The MPPT controller has a 3 stage charging profile that goes through boost, float and equalization charging stages. This should be the correct way to charge, maintain and desulfate the batteries but, I think the 200W solar panel setup is not enough to properly achieve these charging stages. Thatís what Iím trying to confirm and remedy.
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Old 10-25-2017, 06:51 PM   #4
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Basic rule of thumb is 100 watt for each 100 ah .
I too am under wattage but not nearly as much.
I have 200watts for 310 ah but the 7622 helps to bring up the SOC.
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Old 10-25-2017, 07:50 PM   #5
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Why does the panel wattage matter?
I’d think with the alternator and a battery separator the batteries would get full charge when you drive anywhere. But assuming you don’t have one wouldn’t, worst case, it simply take a few days to bring the batteries to full charge?

I don’t see why they would “stop” charging at 12.7V unless something is misconfigured?
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Old 10-25-2017, 08:04 PM   #6
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Wiring solar panels in series simpy reduces the size wire you have to run, the controller takes care of the rest. The total number of amp hours you get from the panels remains the same in series or parallel. As for your first question, you have two choices as I see it. First, add more solar, or reduce your amp hours consumed. You could put a switch between the batteries, charging one at a time, but you won't get any additional amp hours in total. I have 300W in total, and 220amp hours of battery. Under solar alone, the batterys never come up to full charge until I drive for a bit, but the panels will run my refer non stop. It's all the other loads I add that exceedes the total output of my solar.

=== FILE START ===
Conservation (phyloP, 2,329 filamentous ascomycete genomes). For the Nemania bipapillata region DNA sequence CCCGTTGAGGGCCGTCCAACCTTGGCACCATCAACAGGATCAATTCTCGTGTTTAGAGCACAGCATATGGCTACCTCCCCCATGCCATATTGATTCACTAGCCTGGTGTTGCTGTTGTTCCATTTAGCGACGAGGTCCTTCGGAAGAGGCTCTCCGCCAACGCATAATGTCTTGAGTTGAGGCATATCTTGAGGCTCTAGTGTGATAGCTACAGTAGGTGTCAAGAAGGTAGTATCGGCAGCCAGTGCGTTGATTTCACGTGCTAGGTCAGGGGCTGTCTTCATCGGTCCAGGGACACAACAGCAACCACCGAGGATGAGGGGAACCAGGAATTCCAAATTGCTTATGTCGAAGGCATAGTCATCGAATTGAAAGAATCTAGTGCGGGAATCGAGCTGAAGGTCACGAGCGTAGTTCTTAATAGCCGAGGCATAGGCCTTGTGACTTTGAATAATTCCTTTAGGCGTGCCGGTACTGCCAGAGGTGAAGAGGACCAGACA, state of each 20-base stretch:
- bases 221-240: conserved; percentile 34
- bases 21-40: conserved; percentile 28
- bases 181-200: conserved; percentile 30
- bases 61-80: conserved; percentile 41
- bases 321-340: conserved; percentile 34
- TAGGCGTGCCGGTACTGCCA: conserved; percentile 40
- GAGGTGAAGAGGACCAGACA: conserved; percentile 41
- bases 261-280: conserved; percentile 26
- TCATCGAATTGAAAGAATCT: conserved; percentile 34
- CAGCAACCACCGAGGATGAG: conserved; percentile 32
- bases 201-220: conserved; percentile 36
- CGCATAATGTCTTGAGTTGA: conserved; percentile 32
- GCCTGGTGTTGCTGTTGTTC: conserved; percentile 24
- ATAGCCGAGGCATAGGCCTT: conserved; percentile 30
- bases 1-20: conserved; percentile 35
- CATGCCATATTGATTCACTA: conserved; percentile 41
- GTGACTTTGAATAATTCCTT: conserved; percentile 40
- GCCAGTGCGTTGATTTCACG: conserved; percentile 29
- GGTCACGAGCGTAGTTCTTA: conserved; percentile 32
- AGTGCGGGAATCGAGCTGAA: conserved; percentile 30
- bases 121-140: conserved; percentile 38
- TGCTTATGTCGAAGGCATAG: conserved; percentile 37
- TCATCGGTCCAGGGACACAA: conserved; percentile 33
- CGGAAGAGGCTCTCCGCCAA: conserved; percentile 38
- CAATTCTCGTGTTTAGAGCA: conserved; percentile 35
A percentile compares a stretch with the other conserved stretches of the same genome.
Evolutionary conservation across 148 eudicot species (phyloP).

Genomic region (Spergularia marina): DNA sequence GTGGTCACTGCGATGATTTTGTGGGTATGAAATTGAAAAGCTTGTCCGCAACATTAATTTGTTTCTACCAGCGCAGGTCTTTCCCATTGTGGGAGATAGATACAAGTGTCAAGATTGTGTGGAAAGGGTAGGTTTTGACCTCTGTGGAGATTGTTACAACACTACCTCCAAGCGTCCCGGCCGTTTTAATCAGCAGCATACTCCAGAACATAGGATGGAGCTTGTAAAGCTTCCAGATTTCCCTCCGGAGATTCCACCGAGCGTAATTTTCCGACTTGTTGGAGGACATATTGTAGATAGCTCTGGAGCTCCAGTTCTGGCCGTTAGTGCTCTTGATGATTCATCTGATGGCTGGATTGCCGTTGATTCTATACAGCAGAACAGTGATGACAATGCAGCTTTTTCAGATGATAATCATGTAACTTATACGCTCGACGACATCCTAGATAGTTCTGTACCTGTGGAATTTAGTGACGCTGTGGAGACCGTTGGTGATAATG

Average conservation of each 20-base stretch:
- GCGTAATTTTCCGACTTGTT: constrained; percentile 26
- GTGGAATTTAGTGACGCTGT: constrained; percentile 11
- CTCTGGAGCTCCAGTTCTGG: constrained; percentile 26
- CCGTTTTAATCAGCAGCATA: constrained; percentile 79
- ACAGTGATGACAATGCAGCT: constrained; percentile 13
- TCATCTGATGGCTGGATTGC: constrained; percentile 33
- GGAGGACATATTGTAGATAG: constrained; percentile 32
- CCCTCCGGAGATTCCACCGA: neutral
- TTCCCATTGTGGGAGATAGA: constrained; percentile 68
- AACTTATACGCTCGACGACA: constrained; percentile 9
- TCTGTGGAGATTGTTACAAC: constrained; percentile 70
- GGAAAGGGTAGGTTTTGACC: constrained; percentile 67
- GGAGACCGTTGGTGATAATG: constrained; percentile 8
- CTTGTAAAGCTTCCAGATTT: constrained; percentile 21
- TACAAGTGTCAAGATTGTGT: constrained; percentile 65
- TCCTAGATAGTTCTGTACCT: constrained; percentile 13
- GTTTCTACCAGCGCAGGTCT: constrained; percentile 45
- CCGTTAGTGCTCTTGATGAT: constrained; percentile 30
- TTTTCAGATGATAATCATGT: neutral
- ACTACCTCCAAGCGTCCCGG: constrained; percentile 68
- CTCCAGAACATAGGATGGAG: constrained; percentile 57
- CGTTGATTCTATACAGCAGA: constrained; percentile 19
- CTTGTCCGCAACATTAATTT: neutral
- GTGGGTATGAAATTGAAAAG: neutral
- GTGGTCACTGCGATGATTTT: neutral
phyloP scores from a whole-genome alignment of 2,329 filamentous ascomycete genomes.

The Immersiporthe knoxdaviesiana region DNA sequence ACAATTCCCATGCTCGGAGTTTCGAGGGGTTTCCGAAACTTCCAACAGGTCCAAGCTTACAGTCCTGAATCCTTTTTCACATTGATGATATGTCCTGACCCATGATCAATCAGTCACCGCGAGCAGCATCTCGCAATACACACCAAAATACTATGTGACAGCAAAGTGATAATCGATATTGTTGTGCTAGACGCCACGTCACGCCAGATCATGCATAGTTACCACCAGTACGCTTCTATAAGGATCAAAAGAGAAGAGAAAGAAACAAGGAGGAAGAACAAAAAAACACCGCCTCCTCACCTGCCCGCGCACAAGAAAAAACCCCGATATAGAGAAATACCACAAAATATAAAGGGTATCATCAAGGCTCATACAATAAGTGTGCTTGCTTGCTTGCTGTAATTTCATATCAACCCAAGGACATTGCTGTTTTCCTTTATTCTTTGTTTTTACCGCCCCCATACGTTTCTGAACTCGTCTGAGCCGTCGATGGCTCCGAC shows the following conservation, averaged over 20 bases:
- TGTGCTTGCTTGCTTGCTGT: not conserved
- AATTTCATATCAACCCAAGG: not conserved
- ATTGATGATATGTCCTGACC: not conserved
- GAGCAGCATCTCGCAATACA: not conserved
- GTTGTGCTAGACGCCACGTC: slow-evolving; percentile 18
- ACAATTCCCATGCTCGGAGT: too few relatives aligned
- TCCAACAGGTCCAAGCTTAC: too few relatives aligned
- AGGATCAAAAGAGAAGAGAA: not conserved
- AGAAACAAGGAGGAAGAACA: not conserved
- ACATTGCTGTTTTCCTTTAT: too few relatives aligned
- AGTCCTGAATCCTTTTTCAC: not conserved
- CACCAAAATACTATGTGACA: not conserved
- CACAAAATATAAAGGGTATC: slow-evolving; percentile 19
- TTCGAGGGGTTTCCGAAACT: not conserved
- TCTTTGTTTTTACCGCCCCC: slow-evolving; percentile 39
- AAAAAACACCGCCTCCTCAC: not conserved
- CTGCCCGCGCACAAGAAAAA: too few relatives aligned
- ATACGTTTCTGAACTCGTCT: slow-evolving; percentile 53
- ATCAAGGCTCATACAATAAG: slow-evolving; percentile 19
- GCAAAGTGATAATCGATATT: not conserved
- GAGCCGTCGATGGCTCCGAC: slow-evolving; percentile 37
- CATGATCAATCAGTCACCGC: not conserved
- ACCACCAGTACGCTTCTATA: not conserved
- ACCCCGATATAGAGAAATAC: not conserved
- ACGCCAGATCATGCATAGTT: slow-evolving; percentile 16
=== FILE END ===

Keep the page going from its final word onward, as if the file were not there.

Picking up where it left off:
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Old 10-25-2017, 08:28 PM   #7
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It seems you are in fact reaching full charge. At rest, meaning when the van is not running, the 12.7V you are seeing from the batteries would be a full charge. Only when you run the van will you see the spike into the 14.--V range.
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Old 10-25-2017, 08:34 PM   #8
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Do you have a location where you can add a second alternator dedicated solely to the house battery?
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Old 10-25-2017, 08:52 PM   #9
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It seems you are in fact reaching full charge. At rest, meaning when the van is not running, the 12.7V you are seeing from the batteries would be a full charge. Only when you run the van will you see the spike into the 14.--V range.
It would help if we knew exactly what the charger model is.
I downloaded this:
https://www.renogy.com/renogy-20-amp-commander-mppt-solar-charge-controller-w-mt-50/#tab_prd-downloads

The table on page 21 implies that it would charge to 15V. Is that right?

In which case B350 should expect to see more than 12.7V, I'd think.
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Old 10-25-2017, 10:15 PM   #10
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As far as I understand, an AGM battery charges quite slow. That said, just idling the van will give a short charge peak with very little actual charging done to the battery. For a full charge from an alternator a van would have to be driven for anywhere from 4 to 8 hrs.
I can attest to this seeing a short charge spike into the 13V range after idling or even a short 1 or so hour drive. The battery voltage then falls back off to the 12.7V range.
And that is with a larger than stock alternator rated at 135A and 14.5V. I then also have the Blue Sea 7622 automatic charging relay which combines the van and house battery anytime 13V is sensed for 90 seconds and disconnects the two when voltage drops below 12.75 for 30 seconds.

And yes, the solar charger is the Renogy 20 Amp Commander MPPT solar charge controller.

I guess the lack of overhead sun at this time of year plays a big factor too which I didnít consider. So maybe that is playing a significant role in the equation?